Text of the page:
Marc Brenner

Summer and Smoke

Reviewer's Rating

‘You have a doppelganger,’ says John Buchanan (Matthew Needham) to Alma Winemiller (Patsy Ferran) in Tennessee Williams’ ‘Summer and Smoke.’ This line is emblematic of the very core of the play – its battle between body and soul, physical and spiritual, piety and fleshy impulses encapsulated in Alma Winemiller, a preacher’s daughter, and John Buchanan, a hedonistic doctor’s son. While the former represents the ‘soul’ in the name literally and spiritually, the latter stands for the visceral desires of the body. John shows Alma an anatomy chart and explains how the head looks for truth, the stomach looks for food and the genitals look for sex. Alma insists that there is much more than these carnal desire, that there is a soul within the body that cannot be seen. In this sense, they are two parts of Williams’ existential coin, struggling to achieve a higher consciousness beyond the material world.

The play is set in Glorious Hill in Mississippi, a similar version of the town Clarksdale where Williams grew up. Like Alma, Williams was also raised in an Episcopal rectory where his grandfather was pastor of St George’s Church. It is no surprise that Williams explores how antiquated tradition and religious dogmas can create an unstable personality. Alma’s mother has completely lost contact with reality; Alma suffers from severe anxiety and nervous breakdowns that makes her into a recluse. She has been conditioned to behave according to her puritanical upbringing, and as a consequence, displays a very strict moral attitude towards self indulgence and sex. However, by the end of the play, she reveals an underlying passion for John, a feeling she has been trying to repress all along but cannot any longer, ‘It is no longer a secret that I love you. It never was. I loved you when I asked you to read the stone angel’s name with your fingers…yes, it had begun that early, this affection of love’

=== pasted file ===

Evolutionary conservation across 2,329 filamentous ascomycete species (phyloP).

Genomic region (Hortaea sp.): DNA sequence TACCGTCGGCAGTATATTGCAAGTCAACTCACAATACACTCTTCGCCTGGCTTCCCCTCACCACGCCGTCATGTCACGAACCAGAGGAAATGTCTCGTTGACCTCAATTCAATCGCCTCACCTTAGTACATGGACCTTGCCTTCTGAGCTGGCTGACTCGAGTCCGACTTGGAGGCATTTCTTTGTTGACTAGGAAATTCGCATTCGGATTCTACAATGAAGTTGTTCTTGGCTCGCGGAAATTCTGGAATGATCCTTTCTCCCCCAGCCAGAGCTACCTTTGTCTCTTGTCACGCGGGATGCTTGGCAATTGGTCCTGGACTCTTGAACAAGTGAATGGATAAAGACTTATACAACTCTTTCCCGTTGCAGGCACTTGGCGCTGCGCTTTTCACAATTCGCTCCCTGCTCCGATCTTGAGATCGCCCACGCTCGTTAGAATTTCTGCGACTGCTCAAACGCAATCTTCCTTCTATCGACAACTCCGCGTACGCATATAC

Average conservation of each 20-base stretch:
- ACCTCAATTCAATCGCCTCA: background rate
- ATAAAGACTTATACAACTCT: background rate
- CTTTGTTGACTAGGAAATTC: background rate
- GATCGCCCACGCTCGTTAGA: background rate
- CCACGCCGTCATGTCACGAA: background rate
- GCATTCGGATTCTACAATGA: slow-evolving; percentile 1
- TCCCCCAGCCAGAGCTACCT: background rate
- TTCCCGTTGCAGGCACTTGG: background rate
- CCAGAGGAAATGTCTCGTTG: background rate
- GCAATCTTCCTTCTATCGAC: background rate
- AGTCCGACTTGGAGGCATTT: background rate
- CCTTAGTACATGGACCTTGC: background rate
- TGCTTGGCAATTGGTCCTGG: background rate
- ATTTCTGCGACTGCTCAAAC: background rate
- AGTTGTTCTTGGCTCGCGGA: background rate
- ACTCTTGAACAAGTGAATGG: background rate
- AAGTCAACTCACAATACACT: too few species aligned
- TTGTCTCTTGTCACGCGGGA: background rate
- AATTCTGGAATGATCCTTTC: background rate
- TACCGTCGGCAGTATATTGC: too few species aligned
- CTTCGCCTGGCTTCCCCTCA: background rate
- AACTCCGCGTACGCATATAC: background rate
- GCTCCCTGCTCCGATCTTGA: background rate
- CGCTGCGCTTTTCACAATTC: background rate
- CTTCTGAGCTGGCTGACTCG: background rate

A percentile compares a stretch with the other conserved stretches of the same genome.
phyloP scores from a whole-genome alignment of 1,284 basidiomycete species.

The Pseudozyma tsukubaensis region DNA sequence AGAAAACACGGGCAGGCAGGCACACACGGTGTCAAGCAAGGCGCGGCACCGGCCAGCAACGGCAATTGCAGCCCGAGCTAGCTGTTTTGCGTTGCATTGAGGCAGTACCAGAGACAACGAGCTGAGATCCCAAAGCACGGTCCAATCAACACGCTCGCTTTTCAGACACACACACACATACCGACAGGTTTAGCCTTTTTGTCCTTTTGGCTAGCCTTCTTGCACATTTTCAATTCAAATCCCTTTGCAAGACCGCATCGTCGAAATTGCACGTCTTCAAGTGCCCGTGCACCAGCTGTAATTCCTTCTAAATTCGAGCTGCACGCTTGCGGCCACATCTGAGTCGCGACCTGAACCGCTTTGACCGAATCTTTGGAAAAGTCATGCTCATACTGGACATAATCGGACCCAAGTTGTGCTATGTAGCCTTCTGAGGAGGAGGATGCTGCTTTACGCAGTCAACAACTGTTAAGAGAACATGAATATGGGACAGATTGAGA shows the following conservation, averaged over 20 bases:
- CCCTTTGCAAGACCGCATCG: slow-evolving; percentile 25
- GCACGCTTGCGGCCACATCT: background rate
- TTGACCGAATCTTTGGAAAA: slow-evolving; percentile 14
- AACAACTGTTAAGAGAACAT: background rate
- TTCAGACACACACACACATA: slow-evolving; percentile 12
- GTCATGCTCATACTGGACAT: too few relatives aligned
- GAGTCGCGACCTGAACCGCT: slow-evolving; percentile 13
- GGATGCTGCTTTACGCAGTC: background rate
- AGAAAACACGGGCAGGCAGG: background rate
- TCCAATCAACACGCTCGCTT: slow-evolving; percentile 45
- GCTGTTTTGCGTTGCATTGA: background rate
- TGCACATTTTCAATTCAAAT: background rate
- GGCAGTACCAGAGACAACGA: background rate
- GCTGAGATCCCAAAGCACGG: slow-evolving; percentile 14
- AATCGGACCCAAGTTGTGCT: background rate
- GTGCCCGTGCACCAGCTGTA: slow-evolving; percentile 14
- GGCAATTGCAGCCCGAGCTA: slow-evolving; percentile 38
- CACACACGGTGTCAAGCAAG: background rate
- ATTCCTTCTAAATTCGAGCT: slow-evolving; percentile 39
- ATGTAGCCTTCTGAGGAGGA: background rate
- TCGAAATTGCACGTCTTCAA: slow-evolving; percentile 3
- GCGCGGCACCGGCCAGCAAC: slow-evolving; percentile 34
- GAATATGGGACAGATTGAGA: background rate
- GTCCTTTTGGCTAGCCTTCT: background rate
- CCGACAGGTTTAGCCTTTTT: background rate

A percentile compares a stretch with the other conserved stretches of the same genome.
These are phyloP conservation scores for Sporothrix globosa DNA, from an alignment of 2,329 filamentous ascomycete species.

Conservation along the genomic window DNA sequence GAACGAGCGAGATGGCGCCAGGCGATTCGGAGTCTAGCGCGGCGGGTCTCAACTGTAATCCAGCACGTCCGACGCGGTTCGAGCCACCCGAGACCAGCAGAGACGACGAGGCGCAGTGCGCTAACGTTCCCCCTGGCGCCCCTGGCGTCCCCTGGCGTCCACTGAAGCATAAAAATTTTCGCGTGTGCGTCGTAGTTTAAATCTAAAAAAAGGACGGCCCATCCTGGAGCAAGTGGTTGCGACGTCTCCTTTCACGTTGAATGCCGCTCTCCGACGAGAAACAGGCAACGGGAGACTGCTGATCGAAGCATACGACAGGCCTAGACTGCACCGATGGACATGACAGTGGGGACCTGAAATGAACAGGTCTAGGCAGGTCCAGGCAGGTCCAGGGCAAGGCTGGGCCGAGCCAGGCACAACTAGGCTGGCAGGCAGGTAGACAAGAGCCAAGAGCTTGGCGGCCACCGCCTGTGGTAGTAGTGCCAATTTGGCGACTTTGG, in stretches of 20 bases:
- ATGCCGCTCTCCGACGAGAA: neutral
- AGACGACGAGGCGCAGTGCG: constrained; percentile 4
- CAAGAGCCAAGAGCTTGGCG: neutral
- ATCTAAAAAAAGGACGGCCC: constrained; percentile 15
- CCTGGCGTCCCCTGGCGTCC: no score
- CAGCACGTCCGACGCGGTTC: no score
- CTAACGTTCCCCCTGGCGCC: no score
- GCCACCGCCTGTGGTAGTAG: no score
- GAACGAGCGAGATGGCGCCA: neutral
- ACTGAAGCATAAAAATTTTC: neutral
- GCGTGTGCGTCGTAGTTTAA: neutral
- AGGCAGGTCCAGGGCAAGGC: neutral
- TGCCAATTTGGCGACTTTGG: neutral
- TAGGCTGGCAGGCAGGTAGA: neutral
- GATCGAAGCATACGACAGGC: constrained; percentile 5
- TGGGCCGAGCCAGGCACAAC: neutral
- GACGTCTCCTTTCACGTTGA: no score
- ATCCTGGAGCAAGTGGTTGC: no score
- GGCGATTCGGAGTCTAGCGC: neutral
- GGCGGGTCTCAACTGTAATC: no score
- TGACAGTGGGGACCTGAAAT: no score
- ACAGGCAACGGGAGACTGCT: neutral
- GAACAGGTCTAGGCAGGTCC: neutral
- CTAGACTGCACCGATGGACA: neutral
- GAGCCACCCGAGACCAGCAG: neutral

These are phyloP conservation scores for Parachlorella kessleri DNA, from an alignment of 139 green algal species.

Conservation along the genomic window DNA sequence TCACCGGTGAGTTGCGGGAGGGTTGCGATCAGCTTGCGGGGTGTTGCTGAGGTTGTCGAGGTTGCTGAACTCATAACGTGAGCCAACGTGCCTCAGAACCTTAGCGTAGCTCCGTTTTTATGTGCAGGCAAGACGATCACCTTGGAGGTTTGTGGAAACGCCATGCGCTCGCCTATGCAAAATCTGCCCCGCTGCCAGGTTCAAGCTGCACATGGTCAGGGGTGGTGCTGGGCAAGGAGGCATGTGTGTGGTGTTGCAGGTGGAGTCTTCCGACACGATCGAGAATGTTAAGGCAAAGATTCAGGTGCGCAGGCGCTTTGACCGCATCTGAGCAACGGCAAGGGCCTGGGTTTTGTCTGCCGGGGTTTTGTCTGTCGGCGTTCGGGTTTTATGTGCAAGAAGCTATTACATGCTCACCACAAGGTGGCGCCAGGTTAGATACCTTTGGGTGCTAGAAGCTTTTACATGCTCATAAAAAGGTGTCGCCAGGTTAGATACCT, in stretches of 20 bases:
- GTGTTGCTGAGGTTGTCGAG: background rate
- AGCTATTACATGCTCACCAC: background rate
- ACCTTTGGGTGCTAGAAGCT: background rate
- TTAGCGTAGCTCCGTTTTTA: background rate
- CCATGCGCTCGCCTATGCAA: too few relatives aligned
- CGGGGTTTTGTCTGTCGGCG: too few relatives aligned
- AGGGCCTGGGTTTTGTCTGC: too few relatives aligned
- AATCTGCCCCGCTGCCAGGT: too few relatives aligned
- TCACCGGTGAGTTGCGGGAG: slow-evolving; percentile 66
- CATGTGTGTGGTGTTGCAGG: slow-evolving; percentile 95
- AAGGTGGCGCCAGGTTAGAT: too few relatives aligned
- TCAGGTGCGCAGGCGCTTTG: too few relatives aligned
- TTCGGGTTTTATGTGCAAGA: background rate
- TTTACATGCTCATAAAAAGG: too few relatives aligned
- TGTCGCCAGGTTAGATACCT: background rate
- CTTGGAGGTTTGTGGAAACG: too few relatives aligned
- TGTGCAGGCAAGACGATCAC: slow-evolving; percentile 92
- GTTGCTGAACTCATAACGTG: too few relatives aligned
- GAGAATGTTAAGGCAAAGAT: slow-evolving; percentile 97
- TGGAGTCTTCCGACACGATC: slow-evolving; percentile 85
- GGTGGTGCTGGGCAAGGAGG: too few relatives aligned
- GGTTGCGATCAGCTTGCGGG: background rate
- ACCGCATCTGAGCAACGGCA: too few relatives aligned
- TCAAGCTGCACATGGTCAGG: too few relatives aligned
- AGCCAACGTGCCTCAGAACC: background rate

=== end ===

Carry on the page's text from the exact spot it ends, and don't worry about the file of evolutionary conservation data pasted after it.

The simple setting consists of exposed brick, sand and nine pianos in the shape of a shoe – string. This effectively heightens the drama and the tension throughout the play. The love making scene is choreographed perfectly and the intimate moments, tantalizing. Alma’s inner turmoil is expressed through overturned chairs and dissonant chords on the piano; reinforcing the theme of isolation and loneliness as human psychological condition, and the need that we all have for a deep, meaningful relationship.